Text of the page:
Counsel also considers challenging a four-level enhancement for the trafficking of firearms under U.S.S.G. § 2K2.1(b)(5). That guideline directs a court to apply a four-level enhancement if the defendant “knew or had reason to believe” that, for at least two guns, the purchaser intended to use or dispose of the gun “unlawfully” or was a person prohibited by federal law from possessing a gun. U.S.S.G. § 2K2.1 cmt. n.13(A). Here, too, Caldwell’s failure to object to the enhancement at sentencing means that plain-error analysis would apply, and counsel rightly concludes that a challenge to this enhancement would be frivolous. As the record shows, Caldwell had been served with the warning letter and informed by ATF agents that a gun he had sold was recovered during a narcotics search of a convicted felon, yet he continued to sell guns to the same person who sold the gun to a convicted felon—including the gun that ultimately was used to murder a Chicago police officer. Given these facts, it would be frivolous to argue that the district court plainly erred in finding that Caldwell had reason to believe that, for at least two guns, the recipient intended to use them unlawfully. See United States v. Gilmore, 60 F.3d 392, 393–94 (7th Cir. 1995).

Next, counsel correctly recognizes that any challenge to the substantive reasonableness of Caldwell’s sentence would be frivolous. Caldwell’s 37-month prison sentence is at the bottom of the guidelines range, so we presume it to be reasonable. See United States v. Mykytiuk, 415 F.3d 606, 608 (7th Cir. 2005). Counsel identifies only one potential reason to challenge that presumption—that the district court erred by not specifically addressing Caldwell’s mitigation argument that similar cases decided in the same district received lower sentences or dispositions. Counsel correctly rejects that argument, however, because a district court need not extensively respond to every mitigation argument if the court’s reasoning is otherwise clear, as it was here. See United States v. LeFlore, 927 F.3d 472, 475–76 (7th Cir. 2019).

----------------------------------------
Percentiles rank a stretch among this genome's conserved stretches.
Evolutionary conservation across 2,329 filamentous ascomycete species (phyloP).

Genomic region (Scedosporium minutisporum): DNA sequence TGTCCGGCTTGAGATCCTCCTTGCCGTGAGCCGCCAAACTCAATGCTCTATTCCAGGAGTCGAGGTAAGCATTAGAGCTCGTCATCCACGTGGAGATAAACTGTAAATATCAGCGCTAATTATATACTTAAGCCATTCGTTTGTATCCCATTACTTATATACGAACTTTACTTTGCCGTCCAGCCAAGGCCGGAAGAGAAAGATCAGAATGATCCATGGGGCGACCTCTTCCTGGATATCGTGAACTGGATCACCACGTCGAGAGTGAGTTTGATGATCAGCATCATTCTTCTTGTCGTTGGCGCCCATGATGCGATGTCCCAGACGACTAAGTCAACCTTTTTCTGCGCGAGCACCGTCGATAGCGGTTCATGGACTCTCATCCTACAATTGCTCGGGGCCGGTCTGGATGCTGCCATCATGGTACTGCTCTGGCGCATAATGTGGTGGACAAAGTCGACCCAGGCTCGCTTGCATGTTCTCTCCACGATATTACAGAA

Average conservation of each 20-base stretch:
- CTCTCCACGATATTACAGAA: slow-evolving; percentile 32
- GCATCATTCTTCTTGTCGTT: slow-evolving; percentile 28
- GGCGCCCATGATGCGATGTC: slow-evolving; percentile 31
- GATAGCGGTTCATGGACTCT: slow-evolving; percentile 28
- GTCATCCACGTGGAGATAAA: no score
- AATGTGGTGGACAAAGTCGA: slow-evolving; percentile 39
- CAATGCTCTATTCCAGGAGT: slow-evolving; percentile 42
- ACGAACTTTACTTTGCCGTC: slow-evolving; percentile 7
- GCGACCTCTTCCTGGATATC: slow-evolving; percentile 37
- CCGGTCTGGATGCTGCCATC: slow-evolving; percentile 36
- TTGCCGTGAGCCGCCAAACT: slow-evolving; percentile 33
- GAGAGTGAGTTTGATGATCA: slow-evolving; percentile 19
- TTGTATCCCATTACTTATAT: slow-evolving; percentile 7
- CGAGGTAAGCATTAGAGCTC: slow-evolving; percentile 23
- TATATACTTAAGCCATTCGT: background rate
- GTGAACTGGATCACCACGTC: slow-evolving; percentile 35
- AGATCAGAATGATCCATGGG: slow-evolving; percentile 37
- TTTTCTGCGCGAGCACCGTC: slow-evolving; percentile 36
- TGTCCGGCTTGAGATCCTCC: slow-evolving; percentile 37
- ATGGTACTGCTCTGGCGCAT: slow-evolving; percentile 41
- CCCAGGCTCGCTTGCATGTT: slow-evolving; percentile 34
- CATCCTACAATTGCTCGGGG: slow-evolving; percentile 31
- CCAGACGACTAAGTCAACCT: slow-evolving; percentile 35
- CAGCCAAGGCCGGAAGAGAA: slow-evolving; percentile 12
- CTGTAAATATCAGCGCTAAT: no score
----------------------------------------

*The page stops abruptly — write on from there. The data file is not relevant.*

Moreover, the court properly addressed the sentencing factors in 18 U.S.C. § 3553(a), emphasizing the seriousness of the offense—specifically the “incredibly insistent” nature of Caldwell’s conduct in continuing to sell many guns, for years, even after receiving a warning letter and several verbal warnings from ATF agents. The judge also adequately weighed Caldwell’s arguments in mitigation, addressing his status as a veteran, his diagnoses of schizophrenia and PTSD, his poor physical health, and his purported good character as described in letters from friends and family.

Last, counsel assesses potential challenges to the imposition of supervised release, but she correctly determines that any challenge would be frivolous. Again, Caldwell’s failure to object to the imposition of supervised release at sentencing means that we would review only for plain error. Counsel does not identify any non-frivolous argument to make about Caldwell’s supervised release, and we discern none. The district court related the term and conditions of supervised released to the § 3553(a) sentencing factors, which we have already determined were properly addressed.

We GRANT counsel’s motion to withdraw and DISMISS the appeal.